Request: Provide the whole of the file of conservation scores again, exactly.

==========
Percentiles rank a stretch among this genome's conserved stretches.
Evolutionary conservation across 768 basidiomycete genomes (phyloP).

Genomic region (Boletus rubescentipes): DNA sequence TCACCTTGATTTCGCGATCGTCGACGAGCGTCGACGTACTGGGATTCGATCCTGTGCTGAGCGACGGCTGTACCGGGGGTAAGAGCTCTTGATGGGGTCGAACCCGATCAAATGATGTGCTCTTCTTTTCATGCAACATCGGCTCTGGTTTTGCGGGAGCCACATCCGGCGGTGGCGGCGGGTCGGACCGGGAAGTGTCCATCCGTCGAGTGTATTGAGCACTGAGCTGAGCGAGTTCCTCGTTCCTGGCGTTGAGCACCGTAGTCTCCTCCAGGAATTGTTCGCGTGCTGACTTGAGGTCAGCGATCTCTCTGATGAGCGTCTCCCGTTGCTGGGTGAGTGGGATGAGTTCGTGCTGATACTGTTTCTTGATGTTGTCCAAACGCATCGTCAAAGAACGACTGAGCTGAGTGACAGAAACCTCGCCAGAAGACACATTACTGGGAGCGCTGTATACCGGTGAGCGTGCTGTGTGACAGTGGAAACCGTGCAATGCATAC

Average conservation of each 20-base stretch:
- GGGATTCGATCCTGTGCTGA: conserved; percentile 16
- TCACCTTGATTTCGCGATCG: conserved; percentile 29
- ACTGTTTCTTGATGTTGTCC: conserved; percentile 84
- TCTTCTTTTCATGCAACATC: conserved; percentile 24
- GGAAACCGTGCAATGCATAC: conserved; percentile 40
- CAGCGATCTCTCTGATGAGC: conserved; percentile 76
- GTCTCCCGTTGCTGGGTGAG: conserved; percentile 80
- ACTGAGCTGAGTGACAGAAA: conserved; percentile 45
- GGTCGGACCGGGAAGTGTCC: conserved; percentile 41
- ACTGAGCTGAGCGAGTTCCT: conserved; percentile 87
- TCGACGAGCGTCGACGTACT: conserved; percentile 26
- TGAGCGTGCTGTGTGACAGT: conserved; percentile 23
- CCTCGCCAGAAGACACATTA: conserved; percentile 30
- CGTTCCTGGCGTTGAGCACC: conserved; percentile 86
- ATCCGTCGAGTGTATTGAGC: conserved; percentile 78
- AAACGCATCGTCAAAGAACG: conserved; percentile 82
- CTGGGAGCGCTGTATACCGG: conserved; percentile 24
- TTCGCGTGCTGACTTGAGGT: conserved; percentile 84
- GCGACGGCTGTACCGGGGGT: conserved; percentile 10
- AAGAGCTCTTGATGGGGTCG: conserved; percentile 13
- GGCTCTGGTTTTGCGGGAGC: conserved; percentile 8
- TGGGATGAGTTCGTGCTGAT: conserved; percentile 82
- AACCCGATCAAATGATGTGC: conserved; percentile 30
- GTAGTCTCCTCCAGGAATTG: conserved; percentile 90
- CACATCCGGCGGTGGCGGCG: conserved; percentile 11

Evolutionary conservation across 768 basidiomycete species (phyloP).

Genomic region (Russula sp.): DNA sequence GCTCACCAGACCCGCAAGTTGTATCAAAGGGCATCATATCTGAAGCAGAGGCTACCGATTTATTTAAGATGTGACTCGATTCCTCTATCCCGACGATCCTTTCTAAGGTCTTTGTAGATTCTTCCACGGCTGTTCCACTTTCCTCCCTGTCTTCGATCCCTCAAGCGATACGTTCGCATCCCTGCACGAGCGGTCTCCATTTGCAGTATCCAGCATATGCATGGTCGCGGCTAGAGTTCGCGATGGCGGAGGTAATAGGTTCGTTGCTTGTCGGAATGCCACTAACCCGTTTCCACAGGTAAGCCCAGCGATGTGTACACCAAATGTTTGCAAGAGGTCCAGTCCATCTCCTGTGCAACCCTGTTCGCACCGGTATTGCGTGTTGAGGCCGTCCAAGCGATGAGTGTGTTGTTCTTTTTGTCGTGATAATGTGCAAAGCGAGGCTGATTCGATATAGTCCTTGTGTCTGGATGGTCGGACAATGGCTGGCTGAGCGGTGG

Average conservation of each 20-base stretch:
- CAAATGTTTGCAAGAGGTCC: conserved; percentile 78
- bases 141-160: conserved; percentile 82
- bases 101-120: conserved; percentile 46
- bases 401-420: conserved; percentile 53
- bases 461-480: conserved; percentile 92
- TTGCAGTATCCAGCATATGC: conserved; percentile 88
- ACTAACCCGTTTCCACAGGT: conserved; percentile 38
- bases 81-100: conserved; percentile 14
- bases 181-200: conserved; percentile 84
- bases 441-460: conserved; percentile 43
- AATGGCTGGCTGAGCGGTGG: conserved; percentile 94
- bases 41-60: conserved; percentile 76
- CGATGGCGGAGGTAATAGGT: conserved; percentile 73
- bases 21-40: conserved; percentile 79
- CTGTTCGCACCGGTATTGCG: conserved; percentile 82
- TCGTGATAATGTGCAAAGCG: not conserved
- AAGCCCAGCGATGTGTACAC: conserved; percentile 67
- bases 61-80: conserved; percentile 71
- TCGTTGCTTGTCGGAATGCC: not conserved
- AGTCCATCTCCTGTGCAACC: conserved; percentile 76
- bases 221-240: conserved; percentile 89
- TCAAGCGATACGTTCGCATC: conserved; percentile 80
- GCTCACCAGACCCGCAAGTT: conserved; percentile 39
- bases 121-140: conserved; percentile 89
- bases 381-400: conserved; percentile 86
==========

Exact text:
Percentiles rank a stretch among this genome's conserved stretches.
Evolutionary conservation across 768 basidiomycete genomes (phyloP).

Genomic region (Boletus rubescentipes): DNA sequence TCACCTTGATTTCGCGATCGTCGACGAGCGTCGACGTACTGGGATTCGATCCTGTGCTGAGCGACGGCTGTACCGGGGGTAAGAGCTCTTGATGGGGTCGAACCCGATCAAATGATGTGCTCTTCTTTTCATGCAACATCGGCTCTGGTTTTGCGGGAGCCACATCCGGCGGTGGCGGCGGGTCGGACCGGGAAGTGTCCATCCGTCGAGTGTATTGAGCACTGAGCTGAGCGAGTTCCTCGTTCCTGGCGTTGAGCACCGTAGTCTCCTCCAGGAATTGTTCGCGTGCTGACTTGAGGTCAGCGATCTCTCTGATGAGCGTCTCCCGTTGCTGGGTGAGTGGGATGAGTTCGTGCTGATACTGTTTCTTGATGTTGTCCAAACGCATCGTCAAAGAACGACTGAGCTGAGTGACAGAAACCTCGCCAGAAGACACATTACTGGGAGCGCTGTATACCGGTGAGCGTGCTGTGTGACAGTGGAAACCGTGCAATGCATAC

Average conservation of each 20-base stretch:
- GGGATTCGATCCTGTGCTGA: conserved; percentile 16
- TCACCTTGATTTCGCGATCG: conserved; percentile 29
- ACTGTTTCTTGATGTTGTCC: conserved; percentile 84
- TCTTCTTTTCATGCAACATC: conserved; percentile 24
- GGAAACCGTGCAATGCATAC: conserved; percentile 40
- CAGCGATCTCTCTGATGAGC: conserved; percentile 76
- GTCTCCCGTTGCTGGGTGAG: conserved; percentile 80
- ACTGAGCTGAGTGACAGAAA: conserved; percentile 45
- GGTCGGACCGGGAAGTGTCC: conserved; percentile 41
- ACTGAGCTGAGCGAGTTCCT: conserved; percentile 87
- TCGACGAGCGTCGACGTACT: conserved; percentile 26
- TGAGCGTGCTGTGTGACAGT: conserved; percentile 23
- CCTCGCCAGAAGACACATTA: conserved; percentile 30
- CGTTCCTGGCGTTGAGCACC: conserved; percentile 86
- ATCCGTCGAGTGTATTGAGC: conserved; percentile 78
- AAACGCATCGTCAAAGAACG: conserved; percentile 82
- CTGGGAGCGCTGTATACCGG: conserved; percentile 24
- TTCGCGTGCTGACTTGAGGT: conserved; percentile 84
- GCGACGGCTGTACCGGGGGT: conserved; percentile 10
- AAGAGCTCTTGATGGGGTCG: conserved; percentile 13
- GGCTCTGGTTTTGCGGGAGC: conserved; percentile 8
- TGGGATGAGTTCGTGCTGAT: conserved; percentile 82
- AACCCGATCAAATGATGTGC: conserved; percentile 30
- GTAGTCTCCTCCAGGAATTG: conserved; percentile 90
- CACATCCGGCGGTGGCGGCG: conserved; percentile 11

Evolutionary conservation across 768 basidiomycete species (phyloP).

Genomic region (Russula sp.): DNA sequence GCTCACCAGACCCGCAAGTTGTATCAAAGGGCATCATATCTGAAGCAGAGGCTACCGATTTATTTAAGATGTGACTCGATTCCTCTATCCCGACGATCCTTTCTAAGGTCTTTGTAGATTCTTCCACGGCTGTTCCACTTTCCTCCCTGTCTTCGATCCCTCAAGCGATACGTTCGCATCCCTGCACGAGCGGTCTCCATTTGCAGTATCCAGCATATGCATGGTCGCGGCTAGAGTTCGCGATGGCGGAGGTAATAGGTTCGTTGCTTGTCGGAATGCCACTAACCCGTTTCCACAGGTAAGCCCAGCGATGTGTACACCAAATGTTTGCAAGAGGTCCAGTCCATCTCCTGTGCAACCCTGTTCGCACCGGTATTGCGTGTTGAGGCCGTCCAAGCGATGAGTGTGTTGTTCTTTTTGTCGTGATAATGTGCAAAGCGAGGCTGATTCGATATAGTCCTTGTGTCTGGATGGTCGGACAATGGCTGGCTGAGCGGTGG

Average conservation of each 20-base stretch:
- CAAATGTTTGCAAGAGGTCC: conserved; percentile 78
- bases 141-160: conserved; percentile 82
- bases 101-120: conserved; percentile 46
- bases 401-420: conserved; percentile 53
- bases 461-480: conserved; percentile 92
- TTGCAGTATCCAGCATATGC: conserved; percentile 88
- ACTAACCCGTTTCCACAGGT: conserved; percentile 38
- bases 81-100: conserved; percentile 14
- bases 181-200: conserved; percentile 84
- bases 441-460: conserved; percentile 43
- AATGGCTGGCTGAGCGGTGG: conserved; percentile 94
- bases 41-60: conserved; percentile 76
- CGATGGCGGAGGTAATAGGT: conserved; percentile 73
- bases 21-40: conserved; percentile 79
- CTGTTCGCACCGGTATTGCG: conserved; percentile 82
- TCGTGATAATGTGCAAAGCG: not conserved
- AAGCCCAGCGATGTGTACAC: conserved; percentile 67
- bases 61-80: conserved; percentile 71
- TCGTTGCTTGTCGGAATGCC: not conserved
- AGTCCATCTCCTGTGCAACC: conserved; percentile 76
- bases 221-240: conserved; percentile 89
- TCAAGCGATACGTTCGCATC: conserved; percentile 80
- GCTCACCAGACCCGCAAGTT: conserved; percentile 39
- bases 121-140: conserved; percentile 89
- bases 381-400: conserved; percentile 86